Role of the Veterinarian in the Oversight of Antimicrobial Use
February 25, 2016
The veterinary profession serves the public interest by providing health care to many species of animals. As one of the cornerstones of modern veterinary medicine, veterinarians use antimicrobial medications for the prevention and treatment of disease.
As part of their professional responsibility, veterinarians are cognizant of the need to oversee and apply principles of good antimicrobial stewardship on a daily basis in their private and public practice activities.
Disease Prevention and Control
Veterinarians work with clients and their animals to optimize health, prevent disease and minimize the need for antimicrobials. This role involves the provision of advice and services in areas that support good animal husbandry, including:
- Other essential activities
Veterinarians must establish a relationship with the client and their animals (known as Veterinary Client Patient Relationship) so as to be knowledgeable of potential disease hazards and levels of susceptibility of the animals prior to developing a disease prevention plan that may include the use of preventative medication.
Evidence-Based Diagnosis of Disease
When presented with a sick patient (individual or herd/flock), veterinarians must take the necessary steps to gather enough relevant medical knowledge to establish an evidence-based diagnosis or presumptive diagnosis.
Directing Treatment for Disease
Veterinarians must direct the most appropriate treatment for the disease when it is diagnosed, reasonably suspected or anticipated, based on professional evaluation of the evidence at hand,
This decision must consider whether antimicrobials are to be used or not.
If antimicrobials are prescribed, the veterinarian must use professional judgment to determine the correct treatment plan, considering:
- which drug is most effective,
- a duration of treatment for as long as necessary and as short a time as possible
- the appropriate dosage and route of administration, and
- the potential impact on public health
Follow up on Treatment
It is the responsibility of the veterinarian to ensure that the prescribed pharmaceuticals are used properly and that the expected response to treatment is obtained. This includes client training and education on appropriate use, handling and storage The veterinarian must be available in the event of treatment failure or adverse reactions.
If the expected response is not obtained, appropriate steps must be taken by the veterinarian to adjust treatment. Reporting adverse events and ensuring appropriate compliance through client education and training are the responsibility of the prescribing veterinarian.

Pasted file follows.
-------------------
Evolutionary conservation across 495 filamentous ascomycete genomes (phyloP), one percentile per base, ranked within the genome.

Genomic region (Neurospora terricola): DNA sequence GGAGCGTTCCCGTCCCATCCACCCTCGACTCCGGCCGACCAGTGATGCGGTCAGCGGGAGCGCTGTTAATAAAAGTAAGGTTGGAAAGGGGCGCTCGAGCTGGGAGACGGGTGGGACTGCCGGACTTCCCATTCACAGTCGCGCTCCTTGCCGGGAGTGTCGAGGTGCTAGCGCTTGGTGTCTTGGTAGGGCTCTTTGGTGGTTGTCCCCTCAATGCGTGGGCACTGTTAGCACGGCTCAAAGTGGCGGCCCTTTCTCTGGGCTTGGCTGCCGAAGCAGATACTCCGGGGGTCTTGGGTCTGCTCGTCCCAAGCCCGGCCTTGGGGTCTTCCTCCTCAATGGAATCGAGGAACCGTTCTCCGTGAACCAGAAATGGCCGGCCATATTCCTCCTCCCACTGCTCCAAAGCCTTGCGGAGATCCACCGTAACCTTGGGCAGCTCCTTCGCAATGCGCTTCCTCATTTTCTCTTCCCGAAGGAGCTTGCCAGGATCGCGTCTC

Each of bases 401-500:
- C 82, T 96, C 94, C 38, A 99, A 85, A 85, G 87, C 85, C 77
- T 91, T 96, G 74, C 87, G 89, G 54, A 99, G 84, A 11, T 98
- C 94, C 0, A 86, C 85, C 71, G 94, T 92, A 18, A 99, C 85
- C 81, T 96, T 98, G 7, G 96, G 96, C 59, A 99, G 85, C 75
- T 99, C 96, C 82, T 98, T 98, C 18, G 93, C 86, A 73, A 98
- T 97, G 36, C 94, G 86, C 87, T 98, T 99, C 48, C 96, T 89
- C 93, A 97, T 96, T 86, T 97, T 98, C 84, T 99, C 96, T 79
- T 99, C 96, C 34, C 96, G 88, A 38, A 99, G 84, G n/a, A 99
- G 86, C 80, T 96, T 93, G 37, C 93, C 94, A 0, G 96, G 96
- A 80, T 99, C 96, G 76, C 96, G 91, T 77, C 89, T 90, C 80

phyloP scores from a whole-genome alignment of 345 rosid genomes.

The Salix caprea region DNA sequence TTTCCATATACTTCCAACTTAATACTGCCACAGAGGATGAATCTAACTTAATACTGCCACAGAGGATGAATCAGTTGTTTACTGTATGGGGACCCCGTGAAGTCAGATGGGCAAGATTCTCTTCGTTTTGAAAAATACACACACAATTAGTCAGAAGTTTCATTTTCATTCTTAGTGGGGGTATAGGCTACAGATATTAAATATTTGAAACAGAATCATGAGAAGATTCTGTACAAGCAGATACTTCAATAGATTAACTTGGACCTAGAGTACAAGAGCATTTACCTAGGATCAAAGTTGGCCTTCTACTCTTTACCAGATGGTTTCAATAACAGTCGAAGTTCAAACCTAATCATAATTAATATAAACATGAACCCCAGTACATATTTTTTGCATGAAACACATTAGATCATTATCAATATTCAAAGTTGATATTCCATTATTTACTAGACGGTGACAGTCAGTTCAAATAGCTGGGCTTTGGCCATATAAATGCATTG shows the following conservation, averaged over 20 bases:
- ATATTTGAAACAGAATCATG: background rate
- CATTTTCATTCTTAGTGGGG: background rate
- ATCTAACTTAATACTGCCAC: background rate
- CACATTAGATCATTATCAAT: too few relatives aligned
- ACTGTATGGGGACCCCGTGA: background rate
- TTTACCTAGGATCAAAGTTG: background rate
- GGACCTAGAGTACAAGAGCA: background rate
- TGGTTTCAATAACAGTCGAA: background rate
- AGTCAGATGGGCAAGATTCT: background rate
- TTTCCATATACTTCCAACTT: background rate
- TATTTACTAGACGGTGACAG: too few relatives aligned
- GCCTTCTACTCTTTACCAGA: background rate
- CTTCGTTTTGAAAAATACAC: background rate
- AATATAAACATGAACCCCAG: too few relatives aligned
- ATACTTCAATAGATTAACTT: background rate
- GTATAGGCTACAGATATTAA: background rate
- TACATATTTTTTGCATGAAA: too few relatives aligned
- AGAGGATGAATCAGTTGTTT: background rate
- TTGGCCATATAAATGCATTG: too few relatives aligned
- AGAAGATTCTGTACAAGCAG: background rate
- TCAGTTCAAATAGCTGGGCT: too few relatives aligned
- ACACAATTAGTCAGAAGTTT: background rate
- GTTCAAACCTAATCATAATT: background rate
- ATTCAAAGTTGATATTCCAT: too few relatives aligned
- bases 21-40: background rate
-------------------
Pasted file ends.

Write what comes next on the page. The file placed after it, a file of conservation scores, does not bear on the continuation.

Dispensing of Pharmaceuticals
Dispensing is a professional practice activity that is performed by a registered veterinarian.
The veterinarian dispensing the product must ensure the accuracy and validity of the prescription as well as inform and educate the person receiving the prescribed medications on their intended use.
Create and Maintain Records
Veterinarians are required to maintain records of all client and patient interactions. This includes the investigation undertaken to establish medical need and documentation of all prescribing and dispensing activities.
Veterinarians are expected to contribute data as appropriate to official surveillance programs as required by legislation.
New Reality for Veterinary Oversight
New federal regulations resulting in the removal of all production claims for antimicrobials in animal feed and water and requiring mandatory veterinary oversight in the use of antimicrobials in food producing animals are expected by end of 2016. As a result, the veterinarian’s role in implementing the principles of antimicrobial stewardship will be greater than ever.
The Canadian Council of Veterinary Registrars and the CVMA’s Veterinary Pharmaceutical Stewardship Advisory Group are developing a pan-Canadian framework for professional standards for veterinarians pertaining to the veterinary oversight of antimicrobial use. Recognizing the autonomy of provincial veterinary regulatory bodies, this framework will provide a common understanding of objectives and help guide veterinary professionals as they assume greater responsibility.
The Framework will be presented at a broad stakeholder consultation and discussion to take place at the CVMA Summit on July 7, 2016, during the CVMA Convention in Niagara Falls, Ontario. We hope you will be part of the discussions.